Written by Breck Hapner
In July, multiple actions and interpretations regarding interest rates may positively affect the Canadian housing market in the coming months. The Federal Reserve has revoked the possibility of a U.S. recession, as economists no longer predict an impending economic decline, citing greater-than-expected growth in the economy.
It’s noteworthy that the BOC’s decision to increase interest rates was driven by a crucial factor: the consensus was that the drawbacks of delaying action outweighed the benefits of waiting. In other words, the BOC incorrectly viewed increasing interest rates as a better alternative to doing nothing and being wrong. This goes back to their desire to make sure inflation is completely under control, no matter what the cost.
Click on the Market Participant Survey “Monetary Policy” tab to see the forecast. What is interesting in this report is the fact that most market participants see the already-attained five percent as the upper limit for rates until the end of the year.
Now, there may be some outliers that said they thought interest rates were going to drop, and there could have been some participants who said they thought interest rates would rise, but the large majority noted that the interest rate would not exceed five percent.
Examining later Q3 and Q4, there also seems to be a consensus that by the end of next year, interest rates are going to be significantly lower than they are right now.
The underlying questions are another key piece to the BOC Market Participant Survey data. For example, “How would you describe the balance of risks around your forecast for the BOC policy interest rate? Do you think it would be skewed to a higher path, a lower path, or other risks broadly balanced?” It is important to note that 57.7 percent of respondents said their forecast is skewed to a higher path.
The next question is: “At what level do you expect the policy rate to peak in the current cycle in Canada?” Nearly all respondents stated five percent, which is exactly where Canada’s interest rate is now.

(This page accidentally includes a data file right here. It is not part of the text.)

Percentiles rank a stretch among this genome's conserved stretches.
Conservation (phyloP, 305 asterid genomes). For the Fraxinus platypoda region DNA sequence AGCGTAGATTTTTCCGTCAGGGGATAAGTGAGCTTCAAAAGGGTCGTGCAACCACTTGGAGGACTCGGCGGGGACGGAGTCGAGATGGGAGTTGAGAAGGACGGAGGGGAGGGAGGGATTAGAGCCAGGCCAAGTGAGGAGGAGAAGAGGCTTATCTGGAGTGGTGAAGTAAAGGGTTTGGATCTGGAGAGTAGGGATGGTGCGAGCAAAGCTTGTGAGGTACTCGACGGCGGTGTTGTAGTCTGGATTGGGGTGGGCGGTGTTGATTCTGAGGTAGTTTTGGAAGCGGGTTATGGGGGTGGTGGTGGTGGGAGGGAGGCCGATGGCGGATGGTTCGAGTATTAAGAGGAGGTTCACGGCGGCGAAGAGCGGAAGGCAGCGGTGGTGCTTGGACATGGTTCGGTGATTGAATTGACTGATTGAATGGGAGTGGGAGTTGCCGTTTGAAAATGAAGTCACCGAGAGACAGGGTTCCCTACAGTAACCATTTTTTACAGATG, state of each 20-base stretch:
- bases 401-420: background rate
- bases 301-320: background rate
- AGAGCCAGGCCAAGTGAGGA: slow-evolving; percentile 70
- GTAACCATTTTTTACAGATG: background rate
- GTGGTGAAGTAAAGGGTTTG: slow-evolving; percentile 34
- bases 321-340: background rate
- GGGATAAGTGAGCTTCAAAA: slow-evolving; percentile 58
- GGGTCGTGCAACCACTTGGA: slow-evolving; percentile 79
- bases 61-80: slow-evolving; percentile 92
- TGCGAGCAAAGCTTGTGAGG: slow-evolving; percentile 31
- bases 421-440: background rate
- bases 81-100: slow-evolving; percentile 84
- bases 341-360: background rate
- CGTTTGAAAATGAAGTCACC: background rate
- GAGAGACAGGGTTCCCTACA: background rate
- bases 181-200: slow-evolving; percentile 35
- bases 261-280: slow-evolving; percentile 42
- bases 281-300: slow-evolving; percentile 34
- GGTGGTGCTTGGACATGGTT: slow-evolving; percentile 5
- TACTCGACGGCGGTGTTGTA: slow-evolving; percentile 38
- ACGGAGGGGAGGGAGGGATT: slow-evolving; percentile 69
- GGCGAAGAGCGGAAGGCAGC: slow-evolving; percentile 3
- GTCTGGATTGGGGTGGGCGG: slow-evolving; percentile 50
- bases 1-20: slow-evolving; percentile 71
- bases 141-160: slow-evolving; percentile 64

And when asked, “What is your estimate of the long-term nominal neutral rate in Canada?” everyone said about 2.5 to three percent. This means in the long term (all else being equal), interest rates should start to come down at some point, albeit not in the near future.
Not only has the U.S. economy outperformed predictions, but it’s growing at a faster rate than experts think is sustainable in the long run. The gist of this article is that forecasters tend to get their predictions wrong because economies are incredibly complex. The biggest issue with respect to forecasting the U.S. and Canadian economy is the fact that the Biden and the Trudeau administrations’ COVID relief measures were significantly more successful and sustainable than many thought possible.
It now seems the U.S. and Canada will emerge from the pandemic situation with its aftermath in a much more positive place, enhancing economic recovery in time, manpower, and materials. Of course, this return from the COVID abyss will eventually strengthen the struggling housing markets.
That being said, in the last paragraph of the New Yorker article, the author writes, “As a worrywart, I can always find things. The Fed could still tank the economy by keeping rates too high for too long. The renewed bubble in technology stocks, driven by optimism about A.I., could end in a stock-market crash. There could be another banking crisis, or something out of the blue, such as a conflict in the Middle East that creates another run-up in energy prices. I can also point to the sight of economic forecasters getting more optimistic, but that would be mean. For now, let’s just celebrate the fact that their predictions turned out to be wrong.”
In our August recap, Haven will take a further look at the numbers: how the Canadian housing market is reacting to prevailing economic factors influencing real estate.